Banning not only confines one physically, it imprisons one's spirit. it induces a kind of psychological claustrophobia that makes one yearn not only for freedom of movement but spiritual escape...This insidious effect of bans was that at a certain point one began to think that the opponent was not without but within.
Out of the motorcar (I learned later that this majestic vehicle was a Ford V8) stepped a short, thickset man wearing a smart suit.
I dream of the realization of the unity of Africa, whereby its leaders combine in their efforts to solve the problems of this continent. I dream of our vast deserts, of our forests, of all our great wildernesses.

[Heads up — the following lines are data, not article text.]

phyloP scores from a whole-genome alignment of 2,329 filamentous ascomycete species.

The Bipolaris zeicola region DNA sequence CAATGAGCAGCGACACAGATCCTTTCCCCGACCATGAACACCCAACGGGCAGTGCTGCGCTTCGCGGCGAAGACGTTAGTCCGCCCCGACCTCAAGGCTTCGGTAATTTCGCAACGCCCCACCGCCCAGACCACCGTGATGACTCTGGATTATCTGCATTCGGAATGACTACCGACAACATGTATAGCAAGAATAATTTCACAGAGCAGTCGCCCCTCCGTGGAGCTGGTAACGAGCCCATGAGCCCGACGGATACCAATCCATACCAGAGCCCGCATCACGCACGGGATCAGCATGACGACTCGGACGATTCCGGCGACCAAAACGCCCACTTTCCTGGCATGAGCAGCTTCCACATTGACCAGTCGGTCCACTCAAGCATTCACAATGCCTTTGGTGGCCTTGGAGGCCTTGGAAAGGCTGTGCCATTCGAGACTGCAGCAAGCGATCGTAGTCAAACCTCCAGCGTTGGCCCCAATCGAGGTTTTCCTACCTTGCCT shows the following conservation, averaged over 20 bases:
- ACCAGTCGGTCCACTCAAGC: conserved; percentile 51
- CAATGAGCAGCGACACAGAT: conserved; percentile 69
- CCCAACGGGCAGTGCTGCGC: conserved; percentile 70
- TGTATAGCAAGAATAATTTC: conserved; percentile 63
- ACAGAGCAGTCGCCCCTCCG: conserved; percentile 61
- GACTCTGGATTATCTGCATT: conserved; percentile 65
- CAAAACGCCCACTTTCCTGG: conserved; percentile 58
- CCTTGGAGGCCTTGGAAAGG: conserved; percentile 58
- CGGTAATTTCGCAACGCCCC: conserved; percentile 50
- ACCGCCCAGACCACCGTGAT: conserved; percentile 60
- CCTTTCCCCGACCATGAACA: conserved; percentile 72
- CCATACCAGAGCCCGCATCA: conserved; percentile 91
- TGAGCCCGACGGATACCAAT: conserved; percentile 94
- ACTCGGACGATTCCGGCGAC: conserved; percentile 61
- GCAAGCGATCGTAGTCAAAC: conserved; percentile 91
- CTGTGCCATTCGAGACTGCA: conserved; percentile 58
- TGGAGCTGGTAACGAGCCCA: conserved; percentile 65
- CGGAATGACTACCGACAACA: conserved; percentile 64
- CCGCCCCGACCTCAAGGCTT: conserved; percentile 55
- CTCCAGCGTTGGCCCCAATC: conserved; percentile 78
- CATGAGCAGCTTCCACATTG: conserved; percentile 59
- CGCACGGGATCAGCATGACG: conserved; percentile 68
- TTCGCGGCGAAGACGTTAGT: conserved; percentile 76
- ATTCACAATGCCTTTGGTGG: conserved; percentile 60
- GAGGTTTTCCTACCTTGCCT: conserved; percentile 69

He nodded for us to rise. I tried to catch his eye, but he was not even looking in our direction. His eyes were focused on the middle distance. His face was very pale, and he was breathing heavily. We looked at each other and seemed to know: it would be death, otherwise why was this normally calm man so nervous? And then he began to speak.
I was first imprisoned in Pretoria, and then, thereafter, I was taken to Robben Island. I stayed there for a couple of weeks. I was taken back to Pretoria when I was charged in the Rivonia trial, when I was then sent to Robben Island for life.
For to be free is not merely to cast off one's chains, but to live in a way that respects and enhances the freedom of others.